Okay, that's very helpful, Bill. Just Tom, very quick sort of catch-up question. You talked about sequestration in the past. Now that we're sort of into it to some extent, you said it's in line with your expectations, does that mean a relatively small EPS headwind on the business this year? I mean, I know you've been sort of loathe to quantify it, but is it relatively small, sort of medium size $0.10, $0.20, that kind of range that we should be thinking?

H. Thomas Hicks

I don't want to give you a hard number. You've tried to get me to tell you this number every time we talk, so I was prepared on the question. But I'll tell you, there's a whole range of things going on in the federal business. We've had, as we reported to you, a shift from long-term projects to shorter-term, IDC-based, indefinite delivery contracts. We've had a lot of confusion in the government as to how much money they have to spend, so they've shortened or they've delayed awards. We're seeing all major things protested these days and then, on top of that, throw sequestration on it. So it's a whole combination of things in a market that's really in turmoil. We feel we're well positioned, as Martin said, in certain segments of this market that when it settles down, we're -- we'll be in good shape. And we haven't talked about it, but we have in previous calls. There are significant major procurements under way that we are at the table trying to win our share of those. And if we're successful and things get awarded as we expect, we could stabilize that business and do just fine. So I -- really, we don't keep track of sequestration dollar for dollar, so I couldn't answer that question specifically anyway, even if I wanted to. So I hope that's helpful.

Operator

Your next question comes from Steven Fisher with UBS.

Steven Fisher - UBS Investment Bank, Research Division

I guess for Bill and Tom, I mean the Flint business is seasonally weak in Q1. But I guess at this point, it's still kind of hard to do a comparison year-over-year. So I'm wondering if you can just kind of give us a sense of the apples-to-apples, year-over-year trend in both the legacy URS and Flint businesses in Q1. I know you're adding headcount into the Flint side. And I'm just wondering, is that growing? Is the business growing in terms of revenues along with the headcount? If you can just comment on those types of things, that'd be great.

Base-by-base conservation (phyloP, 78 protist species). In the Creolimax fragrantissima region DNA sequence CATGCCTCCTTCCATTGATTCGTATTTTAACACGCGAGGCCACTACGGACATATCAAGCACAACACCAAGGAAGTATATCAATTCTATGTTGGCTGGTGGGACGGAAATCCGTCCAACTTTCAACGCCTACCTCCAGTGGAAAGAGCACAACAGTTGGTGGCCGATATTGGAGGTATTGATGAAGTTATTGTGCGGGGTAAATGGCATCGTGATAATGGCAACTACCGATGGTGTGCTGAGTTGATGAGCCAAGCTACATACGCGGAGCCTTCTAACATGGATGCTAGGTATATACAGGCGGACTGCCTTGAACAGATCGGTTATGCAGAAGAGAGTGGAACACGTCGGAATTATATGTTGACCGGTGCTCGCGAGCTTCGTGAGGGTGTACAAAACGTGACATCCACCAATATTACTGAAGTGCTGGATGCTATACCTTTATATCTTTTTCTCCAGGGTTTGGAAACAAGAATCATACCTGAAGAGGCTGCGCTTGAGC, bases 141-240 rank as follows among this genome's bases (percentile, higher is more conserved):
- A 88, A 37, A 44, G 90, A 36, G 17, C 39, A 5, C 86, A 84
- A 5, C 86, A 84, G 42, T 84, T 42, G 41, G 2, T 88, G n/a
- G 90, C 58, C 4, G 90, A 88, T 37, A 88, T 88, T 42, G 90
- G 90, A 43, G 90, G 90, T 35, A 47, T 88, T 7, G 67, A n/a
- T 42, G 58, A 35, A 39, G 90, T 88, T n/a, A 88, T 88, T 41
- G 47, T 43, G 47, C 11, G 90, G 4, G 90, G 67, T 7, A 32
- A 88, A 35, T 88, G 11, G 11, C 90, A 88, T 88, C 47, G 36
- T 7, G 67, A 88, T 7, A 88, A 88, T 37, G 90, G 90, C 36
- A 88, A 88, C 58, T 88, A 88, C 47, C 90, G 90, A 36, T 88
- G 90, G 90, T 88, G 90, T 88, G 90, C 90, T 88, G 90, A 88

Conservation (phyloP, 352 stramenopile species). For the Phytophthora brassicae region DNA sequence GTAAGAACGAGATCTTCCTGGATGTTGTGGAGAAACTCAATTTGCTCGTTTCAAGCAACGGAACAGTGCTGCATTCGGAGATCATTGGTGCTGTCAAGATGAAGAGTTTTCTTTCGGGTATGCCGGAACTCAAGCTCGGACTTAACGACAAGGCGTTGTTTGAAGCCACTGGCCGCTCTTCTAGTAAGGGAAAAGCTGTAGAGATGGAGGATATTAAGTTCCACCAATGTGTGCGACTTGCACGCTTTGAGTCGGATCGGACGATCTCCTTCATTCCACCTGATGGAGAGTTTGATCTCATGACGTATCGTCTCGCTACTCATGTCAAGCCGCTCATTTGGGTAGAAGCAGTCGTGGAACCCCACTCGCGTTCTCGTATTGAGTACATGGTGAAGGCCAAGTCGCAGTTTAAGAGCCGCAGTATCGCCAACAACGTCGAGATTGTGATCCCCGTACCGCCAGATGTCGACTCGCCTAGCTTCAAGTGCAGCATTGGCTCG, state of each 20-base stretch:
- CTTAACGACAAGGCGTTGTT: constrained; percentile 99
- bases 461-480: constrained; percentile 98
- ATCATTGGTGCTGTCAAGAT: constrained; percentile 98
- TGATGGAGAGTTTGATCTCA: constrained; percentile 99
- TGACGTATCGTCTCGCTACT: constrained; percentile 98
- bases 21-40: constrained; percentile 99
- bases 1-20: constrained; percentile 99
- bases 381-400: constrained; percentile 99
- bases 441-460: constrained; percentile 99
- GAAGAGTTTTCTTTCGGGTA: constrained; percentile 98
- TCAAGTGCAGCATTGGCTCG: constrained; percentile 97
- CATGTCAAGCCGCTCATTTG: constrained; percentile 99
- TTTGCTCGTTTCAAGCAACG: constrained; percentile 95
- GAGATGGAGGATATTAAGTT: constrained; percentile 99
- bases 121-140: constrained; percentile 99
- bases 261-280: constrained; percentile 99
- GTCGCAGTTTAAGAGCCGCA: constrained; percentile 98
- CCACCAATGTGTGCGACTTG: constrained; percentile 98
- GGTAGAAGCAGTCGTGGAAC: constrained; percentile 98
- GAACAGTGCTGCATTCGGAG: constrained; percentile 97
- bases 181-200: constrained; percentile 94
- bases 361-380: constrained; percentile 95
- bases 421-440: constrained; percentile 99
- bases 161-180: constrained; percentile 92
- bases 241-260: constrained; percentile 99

H. Thomas Hicks

Yes. Steve, the -- our Oil & Gas business are traditional, if you will, before the gas business that we're doing in other parts of the company, before we acquired Flint, has shown nice growth. Bill has actually shown some growth year-over-year if you can go back and compare, which is not a fair comparison to when he was an independent company. So in general, the business is growing. And the prospects, as Bill reported and, I think, Bob Zaist has reported, working together have added a significant number of prospects to our list. And so we're very, very bullish on that business, and we think it's really got some great second-half opportunities to be -- to grow. As Bill said, we're preparing for the growth boom. We're staffing up. And one of the big question marks that customers have for us is, "We have all this work to do. Can you deliver the people? Can you actually deliver and perform?" So part of the ability or part of the reason we're being successful is Bill's ability to reach back into other parts of the company and to other relationships that we have to staff up and get ready and be credible when the bids come available. So I don't know if Bill wants to add any comments to Oil & Gas in general, but we -- but we're generally very positive on that business.

John B. Rogers - D.A. Davidson & Co., Research Division

I guess I'm maybe some -- reading into your comments too much but is it -- am I concluding correctly then that it sounds like the legacy URS business is growing a bit faster than the Flint business at this point, given kind of the perhaps longer time frame of the Flint-related projects coming to market?

H. Thomas Hicks

Just one comment is that our legacy business is relatively small compared to Bill's. So on a percentage basis, yes, it's growing faster. But absolute dollars, Bill's business has much higher prospects.

William J. Lingard

So the legacy operations are up 41% year-over-year, so that will give you an idea. A lot of -- some of that's coming because of the focus on Oil & Gas and some of the synergies that we're getting between divisions and some of it because of the expansion of the MSAs with some of the legacy businesses. The -- what's interesting, when I look at just Flint, yes, the first quarter of this year, the top line is bigger than the first quarter of '12. And if we had been fully staffed, it would have been substantially bigger. So when I look at the year and kind of look at my internal targets for the year, my top line and my operating income year-over-year, it would be a new record year for Flint if we were a standalone. So we see tremendous growth in our top line and growth in our bottom line performance.

Steven Fisher - UBS Investment Bank, Research Division